The resort wanted me to be available to teach 7 days per week, from 9 AM to 7 PM. With breaks whenever there was a lack of students. And I would be expected to work on holidays. So that is 10 hour days, 70 hour weeks. Practically sweatshop hours.

    Now I can do math.

    70 hour weeks... x 52 weeks. 3,640 hours per year. At $23,000 per year...

    Is $6.32 per hour.

    Which is less than Japan's minimum wage, but since I get free room and board, and breaks whenever there is *supposedly* a lack of students... apparently it circumvents Japan's minimum wage laws. Seems awfully fishy.

    Somehow I doubt there would be a lack of students and many breaks.

    So I would probably be working sweatshop hours and rarely get to see my son.

    #4. I used to teach English in South Korea many years ago. That whole experience made me distrustful of the corrupt "hagwon" system in Korea. Is the resorts in Japan similar to Korean hagwons? Maybe. I don't see any point in finding out.

    #5. I checked... the starting rate for teaching English in Japan is about 3 million yen per year. So it would actually make more sense for me to teach English instead of archery. Better pay.

    True, I love teaching archery - but teaching it 70 hours per week would take some of the fun out of it. My current system of less hours, better pay suits me just fine.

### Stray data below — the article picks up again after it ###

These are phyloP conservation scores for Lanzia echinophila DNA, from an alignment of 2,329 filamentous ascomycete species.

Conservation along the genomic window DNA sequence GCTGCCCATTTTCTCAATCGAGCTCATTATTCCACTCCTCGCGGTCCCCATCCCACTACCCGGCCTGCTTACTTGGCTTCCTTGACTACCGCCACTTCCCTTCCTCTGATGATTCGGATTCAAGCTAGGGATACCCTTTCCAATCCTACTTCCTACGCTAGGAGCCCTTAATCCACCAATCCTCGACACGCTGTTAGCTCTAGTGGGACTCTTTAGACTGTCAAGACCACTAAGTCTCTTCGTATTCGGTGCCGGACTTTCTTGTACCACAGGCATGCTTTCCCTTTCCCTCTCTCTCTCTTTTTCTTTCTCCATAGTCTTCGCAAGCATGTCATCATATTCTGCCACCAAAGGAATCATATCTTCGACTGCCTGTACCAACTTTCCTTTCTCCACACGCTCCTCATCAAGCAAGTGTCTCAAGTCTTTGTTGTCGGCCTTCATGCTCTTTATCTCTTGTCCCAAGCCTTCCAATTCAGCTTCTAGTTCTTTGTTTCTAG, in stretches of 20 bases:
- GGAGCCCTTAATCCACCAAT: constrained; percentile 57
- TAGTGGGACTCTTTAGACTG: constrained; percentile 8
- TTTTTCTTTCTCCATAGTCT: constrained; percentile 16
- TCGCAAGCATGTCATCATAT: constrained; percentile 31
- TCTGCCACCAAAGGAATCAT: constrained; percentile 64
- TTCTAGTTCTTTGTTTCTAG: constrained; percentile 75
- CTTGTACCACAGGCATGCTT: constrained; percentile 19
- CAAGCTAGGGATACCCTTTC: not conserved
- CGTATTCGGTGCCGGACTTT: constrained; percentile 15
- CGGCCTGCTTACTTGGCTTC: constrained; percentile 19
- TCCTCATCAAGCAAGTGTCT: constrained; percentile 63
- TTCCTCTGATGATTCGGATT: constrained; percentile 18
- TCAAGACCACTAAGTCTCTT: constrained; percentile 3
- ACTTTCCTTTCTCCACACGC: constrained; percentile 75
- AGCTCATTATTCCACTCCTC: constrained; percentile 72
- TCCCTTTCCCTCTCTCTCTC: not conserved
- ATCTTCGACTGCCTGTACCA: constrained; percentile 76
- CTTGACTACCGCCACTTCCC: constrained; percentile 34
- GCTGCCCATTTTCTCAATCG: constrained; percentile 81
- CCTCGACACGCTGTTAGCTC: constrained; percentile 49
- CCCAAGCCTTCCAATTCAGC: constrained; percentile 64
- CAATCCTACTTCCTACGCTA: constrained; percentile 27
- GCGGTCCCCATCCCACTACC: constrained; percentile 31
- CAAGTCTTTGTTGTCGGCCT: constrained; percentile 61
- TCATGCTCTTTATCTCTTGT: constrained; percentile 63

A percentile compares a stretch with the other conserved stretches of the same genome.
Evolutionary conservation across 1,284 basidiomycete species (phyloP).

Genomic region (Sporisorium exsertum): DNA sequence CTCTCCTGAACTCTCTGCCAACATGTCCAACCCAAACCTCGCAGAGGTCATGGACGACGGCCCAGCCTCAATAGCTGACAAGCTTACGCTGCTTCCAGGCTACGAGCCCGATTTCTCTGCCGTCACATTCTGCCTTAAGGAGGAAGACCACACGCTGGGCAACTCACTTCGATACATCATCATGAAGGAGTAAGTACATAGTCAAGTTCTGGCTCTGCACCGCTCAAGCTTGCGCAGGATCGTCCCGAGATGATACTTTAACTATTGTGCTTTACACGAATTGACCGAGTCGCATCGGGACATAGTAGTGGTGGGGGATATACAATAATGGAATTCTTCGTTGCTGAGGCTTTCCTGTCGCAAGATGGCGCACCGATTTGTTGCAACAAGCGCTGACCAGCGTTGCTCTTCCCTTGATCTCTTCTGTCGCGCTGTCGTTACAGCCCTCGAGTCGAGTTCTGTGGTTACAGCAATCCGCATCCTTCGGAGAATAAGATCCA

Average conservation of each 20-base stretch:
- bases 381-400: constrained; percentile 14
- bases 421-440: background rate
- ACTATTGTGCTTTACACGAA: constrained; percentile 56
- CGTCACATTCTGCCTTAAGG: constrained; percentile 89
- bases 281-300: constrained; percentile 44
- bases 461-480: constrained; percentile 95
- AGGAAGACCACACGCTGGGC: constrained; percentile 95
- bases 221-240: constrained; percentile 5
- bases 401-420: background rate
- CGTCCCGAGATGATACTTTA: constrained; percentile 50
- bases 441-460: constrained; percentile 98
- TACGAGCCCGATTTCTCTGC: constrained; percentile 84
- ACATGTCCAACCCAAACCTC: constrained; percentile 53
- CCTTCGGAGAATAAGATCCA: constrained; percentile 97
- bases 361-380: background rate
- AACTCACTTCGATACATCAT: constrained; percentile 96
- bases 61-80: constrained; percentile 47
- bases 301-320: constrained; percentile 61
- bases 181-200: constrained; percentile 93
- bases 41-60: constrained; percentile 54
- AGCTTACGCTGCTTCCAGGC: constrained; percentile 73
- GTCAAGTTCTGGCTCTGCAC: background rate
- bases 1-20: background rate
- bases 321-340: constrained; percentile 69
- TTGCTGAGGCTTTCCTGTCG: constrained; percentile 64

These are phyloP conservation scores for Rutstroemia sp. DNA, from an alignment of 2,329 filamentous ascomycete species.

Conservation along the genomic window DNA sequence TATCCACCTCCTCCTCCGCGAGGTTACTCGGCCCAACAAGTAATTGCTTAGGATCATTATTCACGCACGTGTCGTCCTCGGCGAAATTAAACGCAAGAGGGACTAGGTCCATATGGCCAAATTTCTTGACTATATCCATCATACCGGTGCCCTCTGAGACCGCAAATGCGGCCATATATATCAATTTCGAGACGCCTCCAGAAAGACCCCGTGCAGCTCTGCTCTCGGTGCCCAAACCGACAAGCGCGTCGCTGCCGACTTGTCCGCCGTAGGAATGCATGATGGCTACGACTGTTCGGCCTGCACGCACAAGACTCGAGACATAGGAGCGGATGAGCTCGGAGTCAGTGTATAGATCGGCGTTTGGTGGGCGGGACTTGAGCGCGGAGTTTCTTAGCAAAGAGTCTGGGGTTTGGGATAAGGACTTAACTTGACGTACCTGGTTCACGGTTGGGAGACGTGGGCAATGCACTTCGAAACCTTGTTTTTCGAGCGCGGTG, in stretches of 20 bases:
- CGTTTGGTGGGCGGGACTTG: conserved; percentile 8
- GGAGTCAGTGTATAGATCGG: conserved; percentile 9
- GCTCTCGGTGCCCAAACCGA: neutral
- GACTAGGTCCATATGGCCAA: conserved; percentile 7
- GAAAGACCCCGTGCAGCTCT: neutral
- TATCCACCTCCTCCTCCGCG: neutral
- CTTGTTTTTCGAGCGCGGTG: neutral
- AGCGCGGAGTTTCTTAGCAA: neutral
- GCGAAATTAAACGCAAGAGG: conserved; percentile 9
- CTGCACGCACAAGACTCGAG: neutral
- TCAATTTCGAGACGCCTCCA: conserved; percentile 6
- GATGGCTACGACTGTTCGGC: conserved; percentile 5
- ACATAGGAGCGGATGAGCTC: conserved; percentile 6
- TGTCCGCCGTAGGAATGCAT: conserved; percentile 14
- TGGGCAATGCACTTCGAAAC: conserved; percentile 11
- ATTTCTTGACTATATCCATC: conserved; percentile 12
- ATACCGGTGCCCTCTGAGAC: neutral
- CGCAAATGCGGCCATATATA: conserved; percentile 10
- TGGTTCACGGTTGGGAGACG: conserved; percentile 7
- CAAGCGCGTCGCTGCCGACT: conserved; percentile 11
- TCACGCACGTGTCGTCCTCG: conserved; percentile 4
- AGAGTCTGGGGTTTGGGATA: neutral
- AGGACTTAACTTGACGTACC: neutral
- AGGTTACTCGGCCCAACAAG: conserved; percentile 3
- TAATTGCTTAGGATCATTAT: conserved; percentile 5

#6. No pay for the first 3 months. Afterwards they would pay me 222,222 yen per month. This is to deter people who aren't serious about sticking around, so they claim. Makes me wonder what the turnover rate of new employees is.

    #7. This offer started to sound more and more like a scam. Trick foreigners into working in horrible conditions, pay them peanuts... most of them quit before 3 months.

    #8. Cost of living in Japan is very high. Korea and China are cheap in comparison.

    Would my wife and son be expected or welcome to just hang out at the resort all the time? Most likely they would get bored of it. Which means they are going out, taking taxis, eating out, etc. Such things add up and Japan is notoriously expensive to live in.

    #9. Free plane ticket for me, but what about my wife's and son's tickets? Who pays for that? Plus how big is this room? Is it big enough for a small family?

    #10. Why would I leave a successful business here in Canada, close to friends and family, for a job offer that is dubious?

    So yes. The offer sounds like a scam. Which is why I am recommending other archery instructors to be wary of such an offer. This is also why I am not mentioning the name of the resort, where it was located, etc. I don't want other archery instructors to get sucked in to this scam. If anything, I am now doing a public service by trying to warn other people.

    So even if I didn't have a wife and son, I still wouldn't be interested in this scam. There is too many IFs and irregularities in the offer.

    Would teaching archery in Japan be fun and interesting? Sure, but I would rather not have such a risky sounding offer.

    And I would rather do it on my own terms.

    8 hour days, 5 days per week, holidays off, 4 weeks of vacation time, 3,500 yen per hour (roughly $40 CDN per hour)... 10 paid sick days, health/dental insurance benefits for myself and my family.

    So that is 40 hours per week for 48 weeks, 3,500 yen per hour is... 6.72 million yen annually. ($76,800 CDN annually.) That is enough for a family of 3 to live on.